quoteOct 19, 2014 6:50 pm
"We never say that all men deserve to feel beautiful. We never say that each man is beautiful in his own way. We don’t have huge campaigns aimed at young boys trying to convince them that they’re attractive, probably because we very rarely correlate a man’s worth with his appearance. The problem is that a woman’s value in this world is still very much attached to her appearance, and telling her that she should or deserves to feel beautiful does more to promote that than negate it. Telling women that they “deserve” to feel pretty plays right in to the idea that prettiness should be important to them. And having books and movies aimed at young women where every female protagonist turns out to be beautiful (whereas many of the antagonists are described in much less flattering terms) reinforces the message that beauty has some kind of morality attached to it, and that all heroines are somehow pretty."
quoteAug 31, 2014 4:30 pm
photosetJul 10, 2014 11:52 am
Attanya: #WeNeedDiverseBooks because I love science fiction and fantasy books, but I’m tired of authors treating dragons and robots and magic as more plausible than black and brown characters
Jennifer: #WeNeedDiverseBooks because… when I was 13 a white girl told me it was selfishthat all of the protagonists in my stories were Latina because she “just can’t relate to nonwhite characters.” She made me feel guilty for writing about people like me.
Aiesha: #WeNeedDiverseBooks because…Black Girls are more than sidekicks or “sassy, ghetto friend”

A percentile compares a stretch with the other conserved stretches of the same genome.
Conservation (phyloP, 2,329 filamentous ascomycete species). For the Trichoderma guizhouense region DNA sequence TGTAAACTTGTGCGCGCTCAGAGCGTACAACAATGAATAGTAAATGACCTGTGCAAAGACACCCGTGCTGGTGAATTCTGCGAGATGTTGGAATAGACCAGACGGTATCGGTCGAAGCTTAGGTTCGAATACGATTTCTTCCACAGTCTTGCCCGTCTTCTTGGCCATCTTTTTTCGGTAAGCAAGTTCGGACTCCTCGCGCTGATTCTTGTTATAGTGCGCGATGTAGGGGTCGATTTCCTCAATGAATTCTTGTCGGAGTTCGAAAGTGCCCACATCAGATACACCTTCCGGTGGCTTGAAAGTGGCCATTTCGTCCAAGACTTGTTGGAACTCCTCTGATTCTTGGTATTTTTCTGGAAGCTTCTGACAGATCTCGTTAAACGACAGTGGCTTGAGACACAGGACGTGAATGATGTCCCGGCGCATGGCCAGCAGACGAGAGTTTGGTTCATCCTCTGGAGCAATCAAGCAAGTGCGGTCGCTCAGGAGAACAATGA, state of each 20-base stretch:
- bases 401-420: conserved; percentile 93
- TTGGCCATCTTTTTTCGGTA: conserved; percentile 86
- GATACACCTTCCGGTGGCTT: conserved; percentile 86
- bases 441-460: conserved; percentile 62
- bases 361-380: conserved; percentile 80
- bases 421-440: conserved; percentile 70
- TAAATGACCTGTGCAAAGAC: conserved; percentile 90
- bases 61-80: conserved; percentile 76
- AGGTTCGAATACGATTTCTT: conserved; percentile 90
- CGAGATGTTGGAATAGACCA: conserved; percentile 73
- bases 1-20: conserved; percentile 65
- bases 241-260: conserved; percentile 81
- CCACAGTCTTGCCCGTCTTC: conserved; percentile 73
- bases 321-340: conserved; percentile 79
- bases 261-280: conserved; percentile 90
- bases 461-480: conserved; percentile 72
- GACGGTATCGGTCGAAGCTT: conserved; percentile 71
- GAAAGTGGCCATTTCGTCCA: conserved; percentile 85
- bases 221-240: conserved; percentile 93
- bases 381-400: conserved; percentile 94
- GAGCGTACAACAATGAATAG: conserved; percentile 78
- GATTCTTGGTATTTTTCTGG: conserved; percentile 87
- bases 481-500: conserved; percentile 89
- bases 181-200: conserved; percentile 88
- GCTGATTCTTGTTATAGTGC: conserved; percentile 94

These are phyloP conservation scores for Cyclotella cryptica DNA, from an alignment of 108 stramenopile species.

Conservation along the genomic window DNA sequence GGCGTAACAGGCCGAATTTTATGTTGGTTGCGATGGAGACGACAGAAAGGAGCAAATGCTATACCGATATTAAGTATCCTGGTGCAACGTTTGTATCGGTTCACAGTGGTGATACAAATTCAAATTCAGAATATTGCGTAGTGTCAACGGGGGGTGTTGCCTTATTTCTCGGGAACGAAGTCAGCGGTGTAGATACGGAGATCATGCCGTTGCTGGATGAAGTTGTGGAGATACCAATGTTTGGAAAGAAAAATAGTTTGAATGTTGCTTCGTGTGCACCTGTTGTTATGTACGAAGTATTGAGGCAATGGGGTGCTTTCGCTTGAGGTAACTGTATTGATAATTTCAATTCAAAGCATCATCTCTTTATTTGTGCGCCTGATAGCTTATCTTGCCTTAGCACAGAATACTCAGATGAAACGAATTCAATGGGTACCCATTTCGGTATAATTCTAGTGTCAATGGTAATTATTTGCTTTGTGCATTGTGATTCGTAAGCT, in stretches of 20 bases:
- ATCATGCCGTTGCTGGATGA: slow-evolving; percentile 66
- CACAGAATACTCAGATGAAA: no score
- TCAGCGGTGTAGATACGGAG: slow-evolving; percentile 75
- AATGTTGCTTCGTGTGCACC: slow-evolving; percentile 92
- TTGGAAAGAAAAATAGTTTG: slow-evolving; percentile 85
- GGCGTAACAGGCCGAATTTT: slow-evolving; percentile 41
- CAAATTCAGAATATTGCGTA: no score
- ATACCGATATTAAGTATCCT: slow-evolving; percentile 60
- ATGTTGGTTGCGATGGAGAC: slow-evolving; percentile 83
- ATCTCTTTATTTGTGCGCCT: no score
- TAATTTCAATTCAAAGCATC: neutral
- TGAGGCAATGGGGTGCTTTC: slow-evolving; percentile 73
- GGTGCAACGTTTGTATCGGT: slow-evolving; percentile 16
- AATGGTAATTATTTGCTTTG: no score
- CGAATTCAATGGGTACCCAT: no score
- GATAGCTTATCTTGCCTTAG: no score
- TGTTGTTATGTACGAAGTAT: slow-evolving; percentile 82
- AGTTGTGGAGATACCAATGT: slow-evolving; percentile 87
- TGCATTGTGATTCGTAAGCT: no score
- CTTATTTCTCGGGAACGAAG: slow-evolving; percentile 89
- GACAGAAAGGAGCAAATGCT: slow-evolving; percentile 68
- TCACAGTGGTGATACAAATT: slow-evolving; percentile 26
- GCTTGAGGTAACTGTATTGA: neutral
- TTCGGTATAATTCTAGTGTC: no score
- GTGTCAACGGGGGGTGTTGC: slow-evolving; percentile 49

Facts and Figures About Race/Ethnicity in YA and Children’s Lit:
- 88% of the books on the 2013 Publisher’s Weekly YA Bestsellers were about white protagonists
- 93% of the authors on the 2013 Publisher’s Weekly YA Bestsellers were white authors
- 85% of the books on the 2014 Young Adult Library Services Association’s Best Fiction for Young Adults list were about white protagonists
- 90% of the authors on the 2014 Young Adult Library Services Association’s Best Fiction for Young Adults list were white authors
- 91% of the authors on the 2013 New York Times’s Bestseller Lists for YA and Children’s Lit were white authors.
- According to the 2012 Cooperative Children’s Book Center, only 3.3% of books were about African-American protagonists; only 2.1% were about Asian and Pacific Islander protagonists; only 1.5% were about Latinx protagonists; and only 0.6% were about Native American protagonists. That means over 90% of children’s books surveyed were about white protagonists.
photoMay 16, 2014 3:12 pm
photosetMay 08, 2014 2:20 pm
photoMay 03, 2014 2:53 pm
photoMar 27, 2014 6:40 pm
photoMar 14, 2014 11:37 am
Teaching children about environmental issues is incrediblyimportant, but it can also be pretty darn difficult. When some folks from Tennessee realized there weren’t any good resources to educate kids about mountaintop-removal coal mining (which threatens the land and communities in the region), they decided to make their own.
photoMar 06, 2014 9:49 pm
Authors Nico Lang and Zach Stafford set out to collect a group of stories revealing the voices, stories, and lives of gay, queer, and trans men when they compiled (and contributed to) the anthology “Boys.” Little did they know the books would be pretty inspiring before the stories even started.
photoMar 04, 2014 1:33 pm